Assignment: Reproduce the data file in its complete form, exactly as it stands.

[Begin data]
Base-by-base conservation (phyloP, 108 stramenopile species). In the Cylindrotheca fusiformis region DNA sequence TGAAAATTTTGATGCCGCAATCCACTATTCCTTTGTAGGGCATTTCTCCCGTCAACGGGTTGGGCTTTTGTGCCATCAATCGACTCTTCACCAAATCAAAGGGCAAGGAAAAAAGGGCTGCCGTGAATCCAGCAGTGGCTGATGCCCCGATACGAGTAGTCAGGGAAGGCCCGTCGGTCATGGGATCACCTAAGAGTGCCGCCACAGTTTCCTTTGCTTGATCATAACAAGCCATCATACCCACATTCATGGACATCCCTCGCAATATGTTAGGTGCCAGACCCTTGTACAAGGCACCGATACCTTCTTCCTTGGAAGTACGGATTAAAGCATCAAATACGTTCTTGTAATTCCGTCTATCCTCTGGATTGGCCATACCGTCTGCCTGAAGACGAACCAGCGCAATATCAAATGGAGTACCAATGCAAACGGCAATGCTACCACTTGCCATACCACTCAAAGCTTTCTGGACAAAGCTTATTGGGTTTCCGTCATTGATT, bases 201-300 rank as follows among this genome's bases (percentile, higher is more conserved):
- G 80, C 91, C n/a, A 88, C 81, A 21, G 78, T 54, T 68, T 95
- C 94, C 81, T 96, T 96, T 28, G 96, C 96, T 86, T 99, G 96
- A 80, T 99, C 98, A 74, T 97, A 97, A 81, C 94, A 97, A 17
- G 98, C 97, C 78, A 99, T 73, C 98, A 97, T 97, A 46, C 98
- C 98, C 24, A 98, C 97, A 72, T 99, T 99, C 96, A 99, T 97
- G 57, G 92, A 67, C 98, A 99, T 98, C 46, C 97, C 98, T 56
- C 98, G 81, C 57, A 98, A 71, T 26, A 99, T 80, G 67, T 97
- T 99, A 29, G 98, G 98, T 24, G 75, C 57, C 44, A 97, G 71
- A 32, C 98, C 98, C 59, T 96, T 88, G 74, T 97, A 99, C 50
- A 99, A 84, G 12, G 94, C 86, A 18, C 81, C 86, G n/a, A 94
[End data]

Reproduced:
Base-by-base conservation (phyloP, 108 stramenopile species). In the Cylindrotheca fusiformis region DNA sequence TGAAAATTTTGATGCCGCAATCCACTATTCCTTTGTAGGGCATTTCTCCCGTCAACGGGTTGGGCTTTTGTGCCATCAATCGACTCTTCACCAAATCAAAGGGCAAGGAAAAAAGGGCTGCCGTGAATCCAGCAGTGGCTGATGCCCCGATACGAGTAGTCAGGGAAGGCCCGTCGGTCATGGGATCACCTAAGAGTGCCGCCACAGTTTCCTTTGCTTGATCATAACAAGCCATCATACCCACATTCATGGACATCCCTCGCAATATGTTAGGTGCCAGACCCTTGTACAAGGCACCGATACCTTCTTCCTTGGAAGTACGGATTAAAGCATCAAATACGTTCTTGTAATTCCGTCTATCCTCTGGATTGGCCATACCGTCTGCCTGAAGACGAACCAGCGCAATATCAAATGGAGTACCAATGCAAACGGCAATGCTACCACTTGCCATACCACTCAAAGCTTTCTGGACAAAGCTTATTGGGTTTCCGTCATTGATT, bases 201-300 rank as follows among this genome's bases (percentile, higher is more conserved):
- G 80, C 91, C n/a, A 88, C 81, A 21, G 78, T 54, T 68, T 95
- C 94, C 81, T 96, T 96, T 28, G 96, C 96, T 86, T 99, G 96
- A 80, T 99, C 98, A 74, T 97, A 97, A 81, C 94, A 97, A 17
- G 98, C 97, C 78, A 99, T 73, C 98, A 97, T 97, A 46, C 98
- C 98, C 24, A 98, C 97, A 72, T 99, T 99, C 96, A 99, T 97
- G 57, G 92, A 67, C 98, A 99, T 98, C 46, C 97, C 98, T 56
- C 98, G 81, C 57, A 98, A 71, T 26, A 99, T 80, G 67, T 97
- T 99, A 29, G 98, G 98, T 24, G 75, C 57, C 44, A 97, G 71
- A 32, C 98, C 98, C 59, T 96, T 88, G 74, T 97, A 99, C 50
- A 99, A 84, G 12, G 94, C 86, A 18, C 81, C 86, G n/a, A 94